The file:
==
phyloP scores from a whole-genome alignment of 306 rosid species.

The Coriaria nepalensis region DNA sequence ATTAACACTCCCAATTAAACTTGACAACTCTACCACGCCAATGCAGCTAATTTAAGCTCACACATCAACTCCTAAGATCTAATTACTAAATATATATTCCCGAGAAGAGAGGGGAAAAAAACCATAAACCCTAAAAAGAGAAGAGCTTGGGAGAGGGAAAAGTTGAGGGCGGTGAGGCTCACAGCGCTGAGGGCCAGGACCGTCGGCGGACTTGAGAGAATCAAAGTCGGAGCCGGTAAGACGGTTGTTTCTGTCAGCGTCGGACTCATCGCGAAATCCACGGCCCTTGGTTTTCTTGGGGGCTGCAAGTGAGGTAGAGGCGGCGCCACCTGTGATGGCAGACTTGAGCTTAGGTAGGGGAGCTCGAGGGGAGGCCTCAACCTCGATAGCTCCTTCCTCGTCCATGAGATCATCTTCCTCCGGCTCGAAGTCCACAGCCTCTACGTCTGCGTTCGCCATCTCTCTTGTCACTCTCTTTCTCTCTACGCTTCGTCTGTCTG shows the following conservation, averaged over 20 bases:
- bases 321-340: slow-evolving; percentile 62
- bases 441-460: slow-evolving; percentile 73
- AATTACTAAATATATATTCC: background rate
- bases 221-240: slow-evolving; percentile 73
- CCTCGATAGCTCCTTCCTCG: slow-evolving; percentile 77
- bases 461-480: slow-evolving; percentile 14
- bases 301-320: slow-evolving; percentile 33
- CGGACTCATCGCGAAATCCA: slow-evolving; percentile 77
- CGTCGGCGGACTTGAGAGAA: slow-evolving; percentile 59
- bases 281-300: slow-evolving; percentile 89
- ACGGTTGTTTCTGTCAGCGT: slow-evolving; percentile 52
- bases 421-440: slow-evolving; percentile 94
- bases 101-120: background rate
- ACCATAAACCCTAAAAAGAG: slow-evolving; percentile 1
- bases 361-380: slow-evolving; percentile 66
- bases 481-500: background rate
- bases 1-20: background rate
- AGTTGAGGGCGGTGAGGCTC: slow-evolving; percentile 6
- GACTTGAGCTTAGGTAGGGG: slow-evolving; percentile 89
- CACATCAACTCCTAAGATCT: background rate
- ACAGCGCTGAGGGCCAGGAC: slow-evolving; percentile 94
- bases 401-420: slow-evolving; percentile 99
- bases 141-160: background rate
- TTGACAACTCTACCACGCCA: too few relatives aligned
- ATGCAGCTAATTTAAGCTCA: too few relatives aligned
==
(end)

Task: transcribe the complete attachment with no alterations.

phyloP scores from a whole-genome alignment of 306 rosid species.

The Coriaria nepalensis region DNA sequence ATTAACACTCCCAATTAAACTTGACAACTCTACCACGCCAATGCAGCTAATTTAAGCTCACACATCAACTCCTAAGATCTAATTACTAAATATATATTCCCGAGAAGAGAGGGGAAAAAAACCATAAACCCTAAAAAGAGAAGAGCTTGGGAGAGGGAAAAGTTGAGGGCGGTGAGGCTCACAGCGCTGAGGGCCAGGACCGTCGGCGGACTTGAGAGAATCAAAGTCGGAGCCGGTAAGACGGTTGTTTCTGTCAGCGTCGGACTCATCGCGAAATCCACGGCCCTTGGTTTTCTTGGGGGCTGCAAGTGAGGTAGAGGCGGCGCCACCTGTGATGGCAGACTTGAGCTTAGGTAGGGGAGCTCGAGGGGAGGCCTCAACCTCGATAGCTCCTTCCTCGTCCATGAGATCATCTTCCTCCGGCTCGAAGTCCACAGCCTCTACGTCTGCGTTCGCCATCTCTCTTGTCACTCTCTTTCTCTCTACGCTTCGTCTGTCTG shows the following conservation, averaged over 20 bases:
- bases 321-340: slow-evolving; percentile 62
- bases 441-460: slow-evolving; percentile 73
- AATTACTAAATATATATTCC: background rate
- bases 221-240: slow-evolving; percentile 73
- CCTCGATAGCTCCTTCCTCG: slow-evolving; percentile 77
- bases 461-480: slow-evolving; percentile 14
- bases 301-320: slow-evolving; percentile 33
- CGGACTCATCGCGAAATCCA: slow-evolving; percentile 77
- CGTCGGCGGACTTGAGAGAA: slow-evolving; percentile 59
- bases 281-300: slow-evolving; percentile 89
- ACGGTTGTTTCTGTCAGCGT: slow-evolving; percentile 52
- bases 421-440: slow-evolving; percentile 94
- bases 101-120: background rate
- ACCATAAACCCTAAAAAGAG: slow-evolving; percentile 1
- bases 361-380: slow-evolving; percentile 66
- bases 481-500: background rate
- bases 1-20: background rate
- AGTTGAGGGCGGTGAGGCTC: slow-evolving; percentile 6
- GACTTGAGCTTAGGTAGGGG: slow-evolving; percentile 89
- CACATCAACTCCTAAGATCT: background rate
- ACAGCGCTGAGGGCCAGGAC: slow-evolving; percentile 94
- bases 401-420: slow-evolving; percentile 99
- bases 141-160: background rate
- TTGACAACTCTACCACGCCA: too few relatives aligned
- ATGCAGCTAATTTAAGCTCA: too few relatives aligned